You will marry him anyway and he knows it.
You won't leave him once you're married and he knows it.
You want children and once you are married he is your only option for this and he knows it.
He is lying to you about money.
He is feckless with money.
He expects women in his life to bail him out and his DM won't be around for ever.

Tell me where his rock bottom is because I don't see it. Please print this out for your counselling and keep a copy. In ten years read it again. You will see it with different eyes, I promise.

Smudging Mon 10-Dec-12 18:14:39

Message withdrawn at poster's request.

Ambivalence Mon 10-Dec-12 18:18:32

I have emailed this thread to him and our relate therapist

Offred Mon 10-Dec-12 18:34:09

If you do not leave him, having discovered that you are incompatible and you continue to try and change him then YOU are abusive. Reading all the threads you sound like a right pair.

StuntGirl Mon 10-Dec-12 18:35:46

"So then here's what is going to happen. He is going to continue to be the same man you've always known - financially irresponsible, immature, and selfish. You are going to marry him anyways. His failings will still be there after your married, and as the years pass you will become increasingly embittered."

"You won't leave him and he knows it.
You will marry him anyway and he knows it.
You won't leave him once you're married and he knows it.
You want children and once you are married he is your only option for this and he knows it.
He is lying to you about money.
He is feckless with money.
He expects women in his life to bail him out and his DM won't be around for ever.

Tell me where his rock bottom is because I don't see it. Please print this out for your counselling and keep a copy. In ten years read it again. You will see it with different eyes, I promise."

I thought these two points were so salient they deserved repeating. This is your future OP. Think about it.

drcrab Mon 10-Dec-12 18:38:53

Do you get some kind of martyr like kick out of 'saving' him from his plight and then getting everyone to love you more because you have saved this person from dire straits?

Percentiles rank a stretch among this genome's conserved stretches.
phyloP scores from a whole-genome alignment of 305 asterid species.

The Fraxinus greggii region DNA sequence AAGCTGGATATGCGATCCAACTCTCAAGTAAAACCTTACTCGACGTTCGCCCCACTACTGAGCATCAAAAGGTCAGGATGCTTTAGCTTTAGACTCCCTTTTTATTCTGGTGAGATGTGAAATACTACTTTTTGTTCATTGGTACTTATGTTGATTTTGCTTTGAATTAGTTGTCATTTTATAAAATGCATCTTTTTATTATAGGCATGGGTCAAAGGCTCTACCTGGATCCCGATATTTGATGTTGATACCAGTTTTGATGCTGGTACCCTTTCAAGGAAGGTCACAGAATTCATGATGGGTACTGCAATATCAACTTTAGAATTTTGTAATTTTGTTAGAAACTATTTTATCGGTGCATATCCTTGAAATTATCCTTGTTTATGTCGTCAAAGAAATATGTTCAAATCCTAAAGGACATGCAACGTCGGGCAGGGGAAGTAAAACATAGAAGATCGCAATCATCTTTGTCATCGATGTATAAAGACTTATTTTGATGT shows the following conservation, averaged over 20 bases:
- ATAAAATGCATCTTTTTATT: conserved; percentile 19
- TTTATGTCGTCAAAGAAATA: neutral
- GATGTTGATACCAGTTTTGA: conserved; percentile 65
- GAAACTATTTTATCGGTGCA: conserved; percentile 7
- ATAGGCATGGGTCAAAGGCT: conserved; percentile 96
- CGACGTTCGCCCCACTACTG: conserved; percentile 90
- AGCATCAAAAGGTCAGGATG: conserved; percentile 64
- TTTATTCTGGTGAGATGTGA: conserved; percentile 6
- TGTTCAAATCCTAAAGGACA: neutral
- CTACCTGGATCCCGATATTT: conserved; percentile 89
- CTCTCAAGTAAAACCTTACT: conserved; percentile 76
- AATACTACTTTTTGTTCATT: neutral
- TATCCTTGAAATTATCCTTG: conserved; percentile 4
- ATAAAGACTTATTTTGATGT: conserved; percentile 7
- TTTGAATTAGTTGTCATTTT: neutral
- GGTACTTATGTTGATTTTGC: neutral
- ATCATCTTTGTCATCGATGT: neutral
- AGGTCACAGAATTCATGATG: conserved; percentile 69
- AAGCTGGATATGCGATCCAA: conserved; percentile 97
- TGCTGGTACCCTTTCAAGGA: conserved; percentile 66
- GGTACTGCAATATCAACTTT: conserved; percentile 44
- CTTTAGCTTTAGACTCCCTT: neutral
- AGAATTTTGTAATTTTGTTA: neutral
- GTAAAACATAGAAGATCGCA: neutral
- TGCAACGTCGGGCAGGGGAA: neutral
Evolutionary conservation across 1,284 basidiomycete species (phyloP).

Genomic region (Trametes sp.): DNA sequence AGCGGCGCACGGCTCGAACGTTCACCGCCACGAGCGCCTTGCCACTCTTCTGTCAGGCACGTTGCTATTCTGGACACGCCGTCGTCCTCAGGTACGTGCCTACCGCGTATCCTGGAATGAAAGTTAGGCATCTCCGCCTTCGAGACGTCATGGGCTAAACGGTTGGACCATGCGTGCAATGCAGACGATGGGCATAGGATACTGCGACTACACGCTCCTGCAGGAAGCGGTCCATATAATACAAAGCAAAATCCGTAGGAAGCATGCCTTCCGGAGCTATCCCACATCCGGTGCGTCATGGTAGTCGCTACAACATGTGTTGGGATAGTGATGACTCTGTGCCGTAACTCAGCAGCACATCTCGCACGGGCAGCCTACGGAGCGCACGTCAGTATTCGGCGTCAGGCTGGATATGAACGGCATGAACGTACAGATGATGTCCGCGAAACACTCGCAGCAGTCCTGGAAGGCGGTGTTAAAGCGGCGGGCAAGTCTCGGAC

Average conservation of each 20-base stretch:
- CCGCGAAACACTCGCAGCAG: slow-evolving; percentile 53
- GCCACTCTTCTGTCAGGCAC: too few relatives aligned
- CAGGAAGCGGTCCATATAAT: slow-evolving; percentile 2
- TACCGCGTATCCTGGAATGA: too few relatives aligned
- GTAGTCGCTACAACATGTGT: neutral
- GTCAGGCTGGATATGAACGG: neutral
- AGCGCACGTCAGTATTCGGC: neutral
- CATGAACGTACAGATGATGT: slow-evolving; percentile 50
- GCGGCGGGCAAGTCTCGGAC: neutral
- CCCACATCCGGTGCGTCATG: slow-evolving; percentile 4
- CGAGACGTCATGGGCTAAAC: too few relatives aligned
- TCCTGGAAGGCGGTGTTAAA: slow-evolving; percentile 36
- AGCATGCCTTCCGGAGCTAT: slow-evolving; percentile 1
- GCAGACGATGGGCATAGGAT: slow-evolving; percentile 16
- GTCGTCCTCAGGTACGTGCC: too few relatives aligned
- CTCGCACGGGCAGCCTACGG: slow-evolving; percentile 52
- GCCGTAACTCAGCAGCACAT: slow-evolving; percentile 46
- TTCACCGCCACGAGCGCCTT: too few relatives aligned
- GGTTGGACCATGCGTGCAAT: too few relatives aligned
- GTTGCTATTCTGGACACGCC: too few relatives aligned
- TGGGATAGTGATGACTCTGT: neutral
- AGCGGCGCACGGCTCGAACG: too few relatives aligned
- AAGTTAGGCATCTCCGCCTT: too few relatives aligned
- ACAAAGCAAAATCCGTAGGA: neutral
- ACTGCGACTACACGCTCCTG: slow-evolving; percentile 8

My goodness woman. Take a good hard look at all the posts here. If you are my sister I'd be shaking you real hard (metaphorically) and telling you off. And I'll be telling our mum everything you've said here because there's no way as a mum I would want my daughter to suffer that. Regardless of how much she loves him. Scratch that... How much she thinks she loves him.

Offred Mon 10-Dec-12 20:12:32

Drcrab - her mum did the same thing with her dad and it messed them all up by the sounds of it but none of them will admit it. I doubt she'd be bothered.

Ambivalence Mon 10-Dec-12 20:20:42

I am bothered, I do realise I am recreating the situation with my parents, but have no idea how else to proceed. I think LTB is not the way forward, at all - I tried that 8 years ago and it didn't work! It was me who re-ignited this relationship, and it is not because I am broody, I am not that bothered about having kids, it was because that relationship not working out was my biggest regret.

A lifetime si a long time to spend missing someone.

HECTheHallsWithRowsAndFolly Mon 10-Dec-12 20:24:04

So he has got you subbing him while he spends his own money on crap and doesn't pay his fair share.

And he has somehow convinced you that he's crap with money?

Sounds to me like he's excellent with money.

He gets to keep all his and spend it on shite while you keep a roof over his head.

HECTheHallsWithRowsAndFolly Mon 10-Dec-12 20:30:30

x post.

Marry him, if that's what you want. Have your happy ever after, if he's the love of your life. The one you can't live without.

but go into it knowing and accepting that he will spend the money you earn on crap and/or you'll have a lifetime of budgeting for him and treating him like a teenager. Maybe giving him an 'allowance'.

Understand and accept that you will be paying his way. you have the option of doing the one pot thing. Everything into the family is equally belonging to both of you. No your money and his money. So it's ok if he spends what you've earned. Because it's all family money.

If you're ok with that, then there's no problem.

We do that. Doesn't matter who brings what in, it's all ours.

Just don't proceed and at the same time have resentments. You've chosen this. So you need to be happy about it.

drcrab Mon 10-Dec-12 20:47:48

8 years is not a lifetime. The next 50 years IS. Wake up.

My aunt left our country in her late 30s to go live somewhere else because she had no partner, fed up with her life, job etc. she found a partner and married him and had a daughter who's now in her mid 20s. For the most part they are happy.